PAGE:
EDAT system 110 is rotatable allowing the cant angle to be varied. An exemplary embodiment of an EDAT fin 114 is illustrated in FIG. 2. EDAT fin 114 includes an elongated shaft 118 that is disposed inside of tail boom 108 and extends along the longitudinal axis of tail boom 108. Shaft 118 is rotatably supported in tail boom 108 by bearings 120. A motor 122 is connected to a forward end 124 of shaft 118 and is operable to rotate EDAT fin 114. Motor 122 may be for example an electric or hydraulic motor. Motor 122 is connected to EDAT fin 114 so that it cannot be back-driven by the thrust or aerodynamic moment generated by EDAT fin 114. Motor 122 may be controlled through an automatic switch or manually controlled by the pilot depending on when more or less cant is desired.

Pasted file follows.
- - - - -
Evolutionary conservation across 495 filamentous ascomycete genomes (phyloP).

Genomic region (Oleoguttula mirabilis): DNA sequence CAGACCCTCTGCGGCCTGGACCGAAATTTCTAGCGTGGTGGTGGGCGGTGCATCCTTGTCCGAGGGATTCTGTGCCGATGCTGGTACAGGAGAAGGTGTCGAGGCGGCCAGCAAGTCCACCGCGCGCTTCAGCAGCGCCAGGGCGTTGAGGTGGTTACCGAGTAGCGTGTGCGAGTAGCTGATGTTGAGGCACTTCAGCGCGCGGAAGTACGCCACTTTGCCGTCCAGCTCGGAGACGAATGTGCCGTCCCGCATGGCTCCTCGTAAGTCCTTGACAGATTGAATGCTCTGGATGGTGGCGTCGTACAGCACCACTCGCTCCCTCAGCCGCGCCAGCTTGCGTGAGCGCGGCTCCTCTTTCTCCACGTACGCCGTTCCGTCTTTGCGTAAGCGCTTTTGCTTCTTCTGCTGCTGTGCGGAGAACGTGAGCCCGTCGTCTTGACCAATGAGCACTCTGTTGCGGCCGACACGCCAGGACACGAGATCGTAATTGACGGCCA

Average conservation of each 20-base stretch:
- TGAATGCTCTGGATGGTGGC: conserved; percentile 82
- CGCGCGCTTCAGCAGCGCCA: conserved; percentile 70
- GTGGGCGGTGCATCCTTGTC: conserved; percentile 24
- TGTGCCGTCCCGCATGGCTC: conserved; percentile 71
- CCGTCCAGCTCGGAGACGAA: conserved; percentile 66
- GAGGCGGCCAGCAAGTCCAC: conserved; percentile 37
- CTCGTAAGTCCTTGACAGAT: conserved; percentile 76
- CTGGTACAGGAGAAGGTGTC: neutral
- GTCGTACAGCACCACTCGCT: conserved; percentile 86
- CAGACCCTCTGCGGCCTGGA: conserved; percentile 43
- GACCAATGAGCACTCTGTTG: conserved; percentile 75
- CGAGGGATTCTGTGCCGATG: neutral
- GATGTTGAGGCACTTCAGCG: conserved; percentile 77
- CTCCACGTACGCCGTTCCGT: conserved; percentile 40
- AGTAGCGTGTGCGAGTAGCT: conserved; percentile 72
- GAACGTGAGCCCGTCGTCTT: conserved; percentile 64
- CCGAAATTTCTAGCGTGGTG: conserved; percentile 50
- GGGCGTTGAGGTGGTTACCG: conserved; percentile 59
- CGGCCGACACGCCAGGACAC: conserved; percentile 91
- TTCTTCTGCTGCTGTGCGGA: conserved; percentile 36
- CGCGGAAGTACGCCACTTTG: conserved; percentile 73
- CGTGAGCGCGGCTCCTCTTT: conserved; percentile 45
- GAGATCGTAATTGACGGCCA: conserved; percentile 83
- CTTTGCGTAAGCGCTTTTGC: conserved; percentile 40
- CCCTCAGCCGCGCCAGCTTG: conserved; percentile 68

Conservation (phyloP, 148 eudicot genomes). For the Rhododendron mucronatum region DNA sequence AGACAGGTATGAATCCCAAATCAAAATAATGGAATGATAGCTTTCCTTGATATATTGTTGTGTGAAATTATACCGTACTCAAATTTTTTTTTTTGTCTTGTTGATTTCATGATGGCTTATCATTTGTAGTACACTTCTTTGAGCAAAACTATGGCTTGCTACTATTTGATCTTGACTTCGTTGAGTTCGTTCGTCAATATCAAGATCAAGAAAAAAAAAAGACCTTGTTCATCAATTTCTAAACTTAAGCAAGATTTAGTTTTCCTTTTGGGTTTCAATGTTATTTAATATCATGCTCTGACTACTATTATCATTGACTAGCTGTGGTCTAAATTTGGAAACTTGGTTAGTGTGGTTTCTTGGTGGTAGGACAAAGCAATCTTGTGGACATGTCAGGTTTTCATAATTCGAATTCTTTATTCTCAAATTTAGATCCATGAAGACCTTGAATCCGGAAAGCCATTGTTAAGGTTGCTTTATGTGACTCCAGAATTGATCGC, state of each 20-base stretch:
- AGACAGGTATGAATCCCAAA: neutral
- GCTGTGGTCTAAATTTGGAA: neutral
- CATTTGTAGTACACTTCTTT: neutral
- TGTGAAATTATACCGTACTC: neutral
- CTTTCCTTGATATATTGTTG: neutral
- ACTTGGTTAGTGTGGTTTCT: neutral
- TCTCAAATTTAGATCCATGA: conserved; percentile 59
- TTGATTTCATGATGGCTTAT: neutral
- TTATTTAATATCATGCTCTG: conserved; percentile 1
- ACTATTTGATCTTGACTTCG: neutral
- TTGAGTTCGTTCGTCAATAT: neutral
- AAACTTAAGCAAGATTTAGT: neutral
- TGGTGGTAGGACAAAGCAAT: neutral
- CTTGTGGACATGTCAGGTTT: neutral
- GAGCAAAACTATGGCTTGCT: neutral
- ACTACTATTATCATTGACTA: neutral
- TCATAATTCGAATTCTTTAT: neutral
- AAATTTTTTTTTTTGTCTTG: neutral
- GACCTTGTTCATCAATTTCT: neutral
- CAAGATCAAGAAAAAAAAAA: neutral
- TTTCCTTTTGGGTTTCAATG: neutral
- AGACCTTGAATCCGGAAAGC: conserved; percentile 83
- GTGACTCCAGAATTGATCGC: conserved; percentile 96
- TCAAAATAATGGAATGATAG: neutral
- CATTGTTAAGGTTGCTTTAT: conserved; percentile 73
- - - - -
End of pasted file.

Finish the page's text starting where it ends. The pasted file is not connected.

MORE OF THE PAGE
FIG. 3 illustrates an aft view of an exemplary rotary aircraft 100 implementing an EDAT system 110 in a rotating EDAT fin 114. EDAT system 110 can be operated to produce a thrust 126 shown by the arrows. EDAT fin 114 is shown in the vertical position, 0 degree cant angle, by solid lines and at a non-vertical cant angle by dashed lines. In accordance to an embodiment, EDAT fin 114 can be rotated during flight between 0 degrees, parallel to vertical, and 90 degrees, i.e. horizontal. In one embodiment, EDAT fin 114 can be rotated during flight between 0 degrees, parallel to vertical, and about 20 degrees relative to vertical. In some embodiments, rotation of EDAT fin 114 may be limited during flight to an arc, for example, from vertical to about 45 degrees to vertical. In an embodiment, rotation of EDAT fin 114 may be limited during flight to an arc, for example, from vertical to about 20 degrees to vertical. In an embodiment, FIG. 3 illustrates EDAT fin 114 with solid lines positioned at a cant angle of 0 degrees and with dashed lines positioned at a cant angle of about 15 degrees.